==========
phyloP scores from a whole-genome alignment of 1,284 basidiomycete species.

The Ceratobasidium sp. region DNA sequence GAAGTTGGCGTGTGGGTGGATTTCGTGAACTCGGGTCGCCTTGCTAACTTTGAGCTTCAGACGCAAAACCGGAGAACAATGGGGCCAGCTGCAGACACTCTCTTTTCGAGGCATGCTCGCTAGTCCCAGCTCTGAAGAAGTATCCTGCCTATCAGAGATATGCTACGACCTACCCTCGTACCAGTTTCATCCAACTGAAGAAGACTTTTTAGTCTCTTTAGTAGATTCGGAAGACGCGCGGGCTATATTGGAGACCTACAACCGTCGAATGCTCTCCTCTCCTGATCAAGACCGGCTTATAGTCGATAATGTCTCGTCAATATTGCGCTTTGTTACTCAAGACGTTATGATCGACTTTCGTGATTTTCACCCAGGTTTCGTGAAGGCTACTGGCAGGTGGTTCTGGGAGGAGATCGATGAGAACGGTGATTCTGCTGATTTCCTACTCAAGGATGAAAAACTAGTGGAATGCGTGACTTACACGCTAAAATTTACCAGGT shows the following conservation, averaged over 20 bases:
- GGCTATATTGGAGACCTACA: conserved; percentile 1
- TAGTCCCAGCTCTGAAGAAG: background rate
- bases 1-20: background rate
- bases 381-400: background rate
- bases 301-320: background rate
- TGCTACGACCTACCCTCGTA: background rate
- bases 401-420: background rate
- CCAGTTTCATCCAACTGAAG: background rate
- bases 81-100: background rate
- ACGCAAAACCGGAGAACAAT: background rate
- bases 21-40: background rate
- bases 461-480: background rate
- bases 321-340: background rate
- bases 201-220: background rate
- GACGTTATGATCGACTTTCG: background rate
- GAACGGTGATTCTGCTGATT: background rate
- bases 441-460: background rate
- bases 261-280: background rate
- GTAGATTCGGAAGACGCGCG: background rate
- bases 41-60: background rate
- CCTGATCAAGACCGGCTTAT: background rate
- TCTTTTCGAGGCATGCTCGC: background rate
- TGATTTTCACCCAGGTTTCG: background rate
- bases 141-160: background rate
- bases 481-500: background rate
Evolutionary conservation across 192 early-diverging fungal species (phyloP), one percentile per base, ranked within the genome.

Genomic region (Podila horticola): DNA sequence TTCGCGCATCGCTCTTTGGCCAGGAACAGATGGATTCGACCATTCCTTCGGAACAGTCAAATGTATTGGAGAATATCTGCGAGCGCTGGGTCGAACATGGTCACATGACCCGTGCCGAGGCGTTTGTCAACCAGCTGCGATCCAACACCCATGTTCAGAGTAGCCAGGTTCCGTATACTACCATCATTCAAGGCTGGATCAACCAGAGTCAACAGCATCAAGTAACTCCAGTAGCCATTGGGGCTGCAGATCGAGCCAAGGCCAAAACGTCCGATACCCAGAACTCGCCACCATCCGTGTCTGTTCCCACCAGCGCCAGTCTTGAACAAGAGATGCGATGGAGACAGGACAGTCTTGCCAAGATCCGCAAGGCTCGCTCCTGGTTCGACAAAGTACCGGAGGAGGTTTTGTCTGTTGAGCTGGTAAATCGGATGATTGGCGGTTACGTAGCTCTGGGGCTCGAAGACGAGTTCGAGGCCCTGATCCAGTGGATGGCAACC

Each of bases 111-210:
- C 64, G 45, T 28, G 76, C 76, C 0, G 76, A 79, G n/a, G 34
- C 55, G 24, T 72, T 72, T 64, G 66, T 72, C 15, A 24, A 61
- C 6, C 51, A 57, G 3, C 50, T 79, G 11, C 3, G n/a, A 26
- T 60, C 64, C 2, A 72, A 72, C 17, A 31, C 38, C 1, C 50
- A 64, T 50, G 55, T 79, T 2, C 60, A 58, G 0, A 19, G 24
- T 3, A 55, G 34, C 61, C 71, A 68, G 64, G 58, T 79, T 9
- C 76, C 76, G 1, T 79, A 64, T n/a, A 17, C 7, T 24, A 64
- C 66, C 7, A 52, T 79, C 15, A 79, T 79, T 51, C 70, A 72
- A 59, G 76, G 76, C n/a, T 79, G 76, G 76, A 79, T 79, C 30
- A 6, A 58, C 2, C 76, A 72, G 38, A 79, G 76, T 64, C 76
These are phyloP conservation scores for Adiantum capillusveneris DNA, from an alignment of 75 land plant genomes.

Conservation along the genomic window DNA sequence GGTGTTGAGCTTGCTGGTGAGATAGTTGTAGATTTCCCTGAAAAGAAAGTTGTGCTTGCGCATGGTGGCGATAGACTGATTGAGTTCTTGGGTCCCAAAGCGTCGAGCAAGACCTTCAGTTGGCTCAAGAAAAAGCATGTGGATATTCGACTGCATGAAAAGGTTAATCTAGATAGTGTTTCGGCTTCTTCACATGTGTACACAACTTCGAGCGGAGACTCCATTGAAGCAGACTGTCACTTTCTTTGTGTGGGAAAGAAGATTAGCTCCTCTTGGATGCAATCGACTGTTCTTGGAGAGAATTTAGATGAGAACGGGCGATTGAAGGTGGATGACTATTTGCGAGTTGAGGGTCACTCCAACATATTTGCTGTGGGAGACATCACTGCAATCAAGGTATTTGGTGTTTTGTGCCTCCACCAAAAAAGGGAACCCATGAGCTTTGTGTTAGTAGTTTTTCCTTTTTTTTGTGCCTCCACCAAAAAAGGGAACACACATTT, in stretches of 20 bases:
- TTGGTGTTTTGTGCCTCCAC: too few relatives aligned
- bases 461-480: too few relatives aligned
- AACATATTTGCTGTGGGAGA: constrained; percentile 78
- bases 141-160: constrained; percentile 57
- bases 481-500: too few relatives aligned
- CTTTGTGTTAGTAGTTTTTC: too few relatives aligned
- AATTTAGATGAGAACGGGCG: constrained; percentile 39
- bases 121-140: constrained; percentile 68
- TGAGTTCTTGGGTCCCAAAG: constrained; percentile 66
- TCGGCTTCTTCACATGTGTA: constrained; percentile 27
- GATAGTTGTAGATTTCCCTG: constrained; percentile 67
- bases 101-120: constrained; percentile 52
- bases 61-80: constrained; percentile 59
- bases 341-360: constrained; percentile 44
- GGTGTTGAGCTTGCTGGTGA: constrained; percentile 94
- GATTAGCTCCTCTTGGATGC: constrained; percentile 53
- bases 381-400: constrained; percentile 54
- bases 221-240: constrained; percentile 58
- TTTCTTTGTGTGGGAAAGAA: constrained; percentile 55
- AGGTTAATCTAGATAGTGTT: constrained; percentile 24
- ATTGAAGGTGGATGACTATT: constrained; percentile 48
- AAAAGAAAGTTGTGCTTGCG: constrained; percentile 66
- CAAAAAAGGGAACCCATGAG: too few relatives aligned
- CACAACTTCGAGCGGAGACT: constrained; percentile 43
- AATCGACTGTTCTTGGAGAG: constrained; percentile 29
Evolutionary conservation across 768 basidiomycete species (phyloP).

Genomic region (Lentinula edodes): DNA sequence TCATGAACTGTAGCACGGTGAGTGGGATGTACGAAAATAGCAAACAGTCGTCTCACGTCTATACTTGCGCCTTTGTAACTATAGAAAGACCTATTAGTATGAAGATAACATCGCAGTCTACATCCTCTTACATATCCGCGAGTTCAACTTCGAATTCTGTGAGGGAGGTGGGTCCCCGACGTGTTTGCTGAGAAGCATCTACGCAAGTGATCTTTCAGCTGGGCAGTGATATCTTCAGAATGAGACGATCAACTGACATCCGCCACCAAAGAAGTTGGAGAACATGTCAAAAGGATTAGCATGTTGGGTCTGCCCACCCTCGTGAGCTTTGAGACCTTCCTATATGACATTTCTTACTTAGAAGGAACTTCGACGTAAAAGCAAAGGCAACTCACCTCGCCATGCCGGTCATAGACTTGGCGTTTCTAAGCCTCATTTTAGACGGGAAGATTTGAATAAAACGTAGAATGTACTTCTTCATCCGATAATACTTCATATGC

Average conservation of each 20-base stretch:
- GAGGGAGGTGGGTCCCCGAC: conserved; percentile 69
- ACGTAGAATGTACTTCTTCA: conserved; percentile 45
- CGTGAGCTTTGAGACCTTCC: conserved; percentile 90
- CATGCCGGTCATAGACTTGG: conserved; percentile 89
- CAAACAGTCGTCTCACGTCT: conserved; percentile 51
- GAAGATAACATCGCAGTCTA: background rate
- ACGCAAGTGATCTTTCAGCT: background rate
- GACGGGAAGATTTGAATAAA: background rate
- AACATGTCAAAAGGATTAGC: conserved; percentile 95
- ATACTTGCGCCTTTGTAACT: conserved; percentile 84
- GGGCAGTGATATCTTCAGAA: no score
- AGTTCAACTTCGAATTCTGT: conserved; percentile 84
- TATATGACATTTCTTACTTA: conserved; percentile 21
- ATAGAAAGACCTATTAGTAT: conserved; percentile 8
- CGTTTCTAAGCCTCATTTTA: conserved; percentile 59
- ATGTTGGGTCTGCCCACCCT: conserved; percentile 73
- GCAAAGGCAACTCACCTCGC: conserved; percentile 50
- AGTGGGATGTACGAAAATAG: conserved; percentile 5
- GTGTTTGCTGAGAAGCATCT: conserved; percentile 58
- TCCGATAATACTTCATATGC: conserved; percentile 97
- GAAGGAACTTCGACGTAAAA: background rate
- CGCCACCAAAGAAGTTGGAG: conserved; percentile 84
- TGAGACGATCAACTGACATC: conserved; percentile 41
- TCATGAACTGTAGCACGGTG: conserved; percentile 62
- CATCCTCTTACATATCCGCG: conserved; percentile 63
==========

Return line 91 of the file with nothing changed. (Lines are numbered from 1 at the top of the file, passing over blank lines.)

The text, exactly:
- GAAGGAACTTCGACGTAAAA: background rate